> programmers to easily parse the files.
> 3. Streamlined and Global linuxconf -- the tool that edits/reads the
> current configuration does not have to contain all the redundant code
> from part 2. This allows a newbie user or normal everyday user to
> configure the system without having to edit configuration files.
> the directory structure is similar in all cases, the configuration
> program doesn't need to have special knowledge about which programs
> on the system, it can just say "Hey, here's a directory inside the
> /etc/config, I will present the interface to configure it to the
> This allows the functionality of the tool to be worked on instead of
> having to add new parts to the tool when some new essential program
> comes out that the tool needs to configure for a newbie.
> 4. Improved security -- if most programs use this configuration
> security problems are contained within one library. Fixing security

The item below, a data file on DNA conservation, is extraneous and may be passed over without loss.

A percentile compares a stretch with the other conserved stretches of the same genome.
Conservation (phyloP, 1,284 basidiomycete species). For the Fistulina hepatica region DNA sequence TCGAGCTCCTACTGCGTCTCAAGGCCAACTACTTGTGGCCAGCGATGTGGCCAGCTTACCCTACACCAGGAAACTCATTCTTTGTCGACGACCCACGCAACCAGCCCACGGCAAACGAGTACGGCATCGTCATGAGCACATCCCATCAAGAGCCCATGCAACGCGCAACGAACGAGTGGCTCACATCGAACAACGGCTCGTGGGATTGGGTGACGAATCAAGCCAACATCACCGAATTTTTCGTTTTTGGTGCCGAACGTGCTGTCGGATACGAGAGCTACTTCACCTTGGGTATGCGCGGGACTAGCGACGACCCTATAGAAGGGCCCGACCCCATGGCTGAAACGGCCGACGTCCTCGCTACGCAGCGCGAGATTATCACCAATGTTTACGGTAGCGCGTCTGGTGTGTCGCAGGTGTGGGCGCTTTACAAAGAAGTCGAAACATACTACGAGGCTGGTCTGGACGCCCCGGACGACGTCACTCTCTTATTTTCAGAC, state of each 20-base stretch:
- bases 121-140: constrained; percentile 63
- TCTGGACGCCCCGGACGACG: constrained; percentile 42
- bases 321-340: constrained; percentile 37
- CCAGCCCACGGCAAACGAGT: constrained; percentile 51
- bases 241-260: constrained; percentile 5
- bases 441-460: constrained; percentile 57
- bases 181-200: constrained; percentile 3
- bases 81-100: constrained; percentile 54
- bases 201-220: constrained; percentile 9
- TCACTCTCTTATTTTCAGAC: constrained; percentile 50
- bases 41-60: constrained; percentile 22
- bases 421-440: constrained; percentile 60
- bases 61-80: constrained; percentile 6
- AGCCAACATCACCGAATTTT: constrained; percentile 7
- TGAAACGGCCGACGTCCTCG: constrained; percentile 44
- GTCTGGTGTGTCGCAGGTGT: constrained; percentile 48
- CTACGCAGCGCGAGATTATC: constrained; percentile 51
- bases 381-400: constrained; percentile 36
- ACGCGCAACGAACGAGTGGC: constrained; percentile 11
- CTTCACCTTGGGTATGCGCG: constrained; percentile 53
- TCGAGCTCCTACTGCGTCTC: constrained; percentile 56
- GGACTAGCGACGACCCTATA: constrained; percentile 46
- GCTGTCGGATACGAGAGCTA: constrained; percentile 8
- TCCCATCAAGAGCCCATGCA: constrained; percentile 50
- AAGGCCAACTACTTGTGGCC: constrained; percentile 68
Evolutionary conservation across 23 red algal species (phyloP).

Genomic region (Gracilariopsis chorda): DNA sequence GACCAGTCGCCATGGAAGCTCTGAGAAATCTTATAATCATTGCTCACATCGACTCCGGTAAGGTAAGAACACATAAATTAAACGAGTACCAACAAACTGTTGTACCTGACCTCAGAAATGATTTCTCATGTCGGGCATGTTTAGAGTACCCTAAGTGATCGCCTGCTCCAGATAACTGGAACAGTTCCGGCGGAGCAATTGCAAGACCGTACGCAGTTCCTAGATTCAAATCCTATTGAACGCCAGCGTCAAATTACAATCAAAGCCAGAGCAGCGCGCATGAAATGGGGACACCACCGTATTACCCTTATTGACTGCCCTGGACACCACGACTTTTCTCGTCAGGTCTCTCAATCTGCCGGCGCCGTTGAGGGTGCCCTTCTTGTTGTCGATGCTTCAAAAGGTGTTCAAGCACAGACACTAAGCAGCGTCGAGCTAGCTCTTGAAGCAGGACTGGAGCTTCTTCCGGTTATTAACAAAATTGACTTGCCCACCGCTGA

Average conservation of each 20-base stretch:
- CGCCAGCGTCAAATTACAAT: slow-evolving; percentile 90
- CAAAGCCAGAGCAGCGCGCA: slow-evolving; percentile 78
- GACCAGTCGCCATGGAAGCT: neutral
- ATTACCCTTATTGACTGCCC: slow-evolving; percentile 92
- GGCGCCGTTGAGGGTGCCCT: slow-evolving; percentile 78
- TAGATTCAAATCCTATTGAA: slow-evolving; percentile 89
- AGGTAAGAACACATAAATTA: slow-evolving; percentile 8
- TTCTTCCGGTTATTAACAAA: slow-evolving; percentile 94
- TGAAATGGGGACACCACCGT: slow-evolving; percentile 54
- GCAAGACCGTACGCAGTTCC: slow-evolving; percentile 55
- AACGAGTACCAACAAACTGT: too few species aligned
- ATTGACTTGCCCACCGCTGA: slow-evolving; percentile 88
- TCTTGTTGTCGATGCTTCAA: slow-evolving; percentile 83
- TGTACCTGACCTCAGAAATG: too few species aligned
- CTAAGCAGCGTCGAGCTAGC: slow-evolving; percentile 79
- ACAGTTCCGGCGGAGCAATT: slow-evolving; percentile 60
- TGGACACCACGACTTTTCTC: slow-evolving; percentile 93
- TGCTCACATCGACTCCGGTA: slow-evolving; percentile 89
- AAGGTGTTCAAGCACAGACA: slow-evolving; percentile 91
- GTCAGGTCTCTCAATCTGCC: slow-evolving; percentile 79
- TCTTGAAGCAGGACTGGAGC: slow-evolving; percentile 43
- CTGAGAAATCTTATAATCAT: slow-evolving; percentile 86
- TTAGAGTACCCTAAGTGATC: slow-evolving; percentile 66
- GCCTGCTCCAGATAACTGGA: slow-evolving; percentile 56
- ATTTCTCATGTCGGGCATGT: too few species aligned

> bugs in that library fixes the security problems for all programs.
> Right now, if some developer decides to introduce his tool with HIS
> implementation of a config file format, it is more prone to security
> problems, and every program must be tested instead of the global
> Here is one disadvantage to this system:
> 1. Time & Effort -- it will take time and effort to not only develop
> this system, but to migrate targeted programs to this system
> that I am more than happy to donate my time to). However, this does
> prevent newer programs from being developed that use the system.
> I am not an expert on file parsing and security, so which file format
> used is something I will leave up to whoever is the expert. However,
> from what I've been hearing about XML, it sounds like something in
> direction would be good. It needs to be extendable, and very parsible
> by software, yet editable by a human. Something that a perl or shell
> script can manipulate will also be preferable for automation and
> installation. It might also be good to put a similar directory
> structure in the user's home directory for settings that are
> OK, so there's my idea, I have typed all I can think of, I would
> appreciate some feedback, good or bad. Thanks for your time.
> To send email to me, send it to:
> nihil aht gis dot net.